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Thursday, June 23, 2011
Lectionary Scriptures: Genesis 22:1-14, Psalm 13:1-6, Jeremiah 28:5-9, Psalm 89:1-4, 15-18, Romans 16:12-13, Matthew 10:40-42

This week’s readings call us to consider the kind of God we worship. The “Hanging in There” title assumes that we and God are in some kind of relationship. For those who have difficulty with the human descriptions we sometimes use to get at the deeper mysteries of God’s being, may I suggest that we are also dealing with a question about the kind of universe/cosmos with which we are in relationship. Is the “being” in which we live and move and exist friendly, supportive, and nurturing or threatening, challenging, dangerous, foreboding? Or, perhaps a mix of both?

So what about this “hanging in there”? The Bible calls it “covenant,” an agreement initiated by God in which God declares his unrelenting love for us and calls us to live as a beloved community. The Hebrew scriptures speak of God’s “steadfast love,” i.e., covenant-love. First, there is love behind the covenant that gives rise to the creation of the relationship. Then, there is the love which is faithful to the covenant. “I will love you because I said so, and I’m faithful to my word.”

That’s the “steadfast love” of the this week’s readings from the Psalms. “But I trusted in your steadfast love . . .” (Psalm 13:5) “I will sing of you steadfast love, O Lord, forever; with my mouth I will proclaim your faithfulness to all generations. I declare that your steadfast love is established forever; your faithfulness is as firm as the heavens. You said, ‘I have made a covenant with my chosen one . . .” (Psalm 89:1-3)

Covenants set up a dynamic, however, that can lead to suspicion and accusation. If it seems like one party or the other is not living up to the contract, complaining is apt to begin. We see it in marriages, in business deals, in political campaigns, etc. Before the reference to the covenant in Psalm 13, we have the cries of an individual (or nation?) feeling abandoned. Where is that love you promised? “How long, O Lord? Will you forget me forever? How long will you hide your face from me. How long must I bear pain in my soul, and have sorrow in my heart all day long? How long shall my enemy be exalted over me?” (Psalm 13:1-2) We get that way sometimes when things are not going well, don’t we?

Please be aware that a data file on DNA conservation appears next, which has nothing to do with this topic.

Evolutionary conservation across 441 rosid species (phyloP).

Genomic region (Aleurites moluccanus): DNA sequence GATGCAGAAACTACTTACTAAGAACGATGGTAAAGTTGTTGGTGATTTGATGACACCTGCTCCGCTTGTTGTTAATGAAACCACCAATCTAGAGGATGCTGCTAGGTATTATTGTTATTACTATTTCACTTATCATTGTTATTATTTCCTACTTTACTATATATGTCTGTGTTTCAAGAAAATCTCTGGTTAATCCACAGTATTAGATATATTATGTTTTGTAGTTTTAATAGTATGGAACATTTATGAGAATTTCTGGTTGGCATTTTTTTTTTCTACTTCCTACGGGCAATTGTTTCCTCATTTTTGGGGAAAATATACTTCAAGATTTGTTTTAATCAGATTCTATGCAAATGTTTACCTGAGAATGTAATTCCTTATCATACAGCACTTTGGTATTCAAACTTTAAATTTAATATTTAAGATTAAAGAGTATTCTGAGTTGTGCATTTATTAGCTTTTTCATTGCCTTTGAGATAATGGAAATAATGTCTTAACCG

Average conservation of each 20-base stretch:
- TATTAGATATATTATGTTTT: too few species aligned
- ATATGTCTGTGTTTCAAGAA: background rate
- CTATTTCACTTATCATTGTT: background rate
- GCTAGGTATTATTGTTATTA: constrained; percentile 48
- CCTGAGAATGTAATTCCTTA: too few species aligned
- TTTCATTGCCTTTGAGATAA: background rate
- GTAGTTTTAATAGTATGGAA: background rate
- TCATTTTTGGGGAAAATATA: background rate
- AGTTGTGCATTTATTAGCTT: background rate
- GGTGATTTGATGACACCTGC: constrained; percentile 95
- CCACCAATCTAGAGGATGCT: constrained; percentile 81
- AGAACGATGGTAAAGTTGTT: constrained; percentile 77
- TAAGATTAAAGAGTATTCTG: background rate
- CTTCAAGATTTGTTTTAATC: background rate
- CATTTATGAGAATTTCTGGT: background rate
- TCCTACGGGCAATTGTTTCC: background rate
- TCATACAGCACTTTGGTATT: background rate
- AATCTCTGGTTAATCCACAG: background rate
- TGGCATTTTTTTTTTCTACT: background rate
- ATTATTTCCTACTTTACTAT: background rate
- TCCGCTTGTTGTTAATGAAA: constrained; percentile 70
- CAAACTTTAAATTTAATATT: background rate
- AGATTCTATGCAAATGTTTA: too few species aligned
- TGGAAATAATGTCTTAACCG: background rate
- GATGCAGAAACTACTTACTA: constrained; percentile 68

Moving on in the consideration of “hanging in there,” we might ask is, “Is love about keeping score of wrongs?” That’s the phrasing The Good News Bible (Today’s English Version) uses in the last part of verse five in I Corinthians 13, the great love poem. “ . . . love does not keep a record of wrongs.” Some of us have been deeply affected by Paul’s discussion of Law and Grace. (“ . . . you are not under law but under grace.” - Romans 6:14) Unfortunately for some things took a turn which made the Old Covenant (and Old Testament) all about “law” without grace and the New Covenant (and New Testament) all about grace without “law,” so that two different ages of God’s activity were defined as “law” and “grace.”

Grace, for Paul, is that unconditional love that gives rise to the covenant. God loves us not because we obey a set of laws but because it is God’s nature. The love is free, unearned. While I don’t see these understandings of God as exclusive to either testament, i.e., both are present in both testaments, they call us to another way of examining God’s hanging in with us and our hanging in with God. As is often the case, Paul uses images we may find confusing and dated—in this case “slavery.” He’s using this human analogy he says, “because of you natural limitations.” (Romans 6:19) On the surface, it sounds as if following Christ is simply exchanging one slavery for another. We were once “slaves” of sin” (vs. 17) but are now “slaves of righteousness” (vs. 18). I don’t find the analogy very useful in interpreting my experience. I do find it useful to make a comparison between experiencing right living as a heavy burden in response to rigid laws and expectations, and experiencing right living as a response to unconditional acceptance and love which encourages and enables and empowers the best in me.

Paul (playfully?) asks if being under grace means we should go ahead sinning since it seems to make no difference. (vs. 14) At the beginning of the chapter he has asked it more sharply. “Shall we continue in sin, that grace may abound?” (vs. 1) In both cases the answer is “No. (Paul’s words: “By no means!”) It’s easy to let Paul’s logic and analogy set our heads spinning. I’m content to believe that I live and move and have my being in a loving reality which affirms and calls forth the gifts which have been implanted in me and enables me to commit myself to right living (although I always do so imperfectly and am even, at times, rebellious). I refuse to believe that the universe wants to beat me over the head with a set of rules until I cringe in fear, obeying reluctantly and resentfully. However he expresses it, I believed that is the God whom Paul would point us toward as well, and the God whose Way is demonstrated by Jesus and known in following him.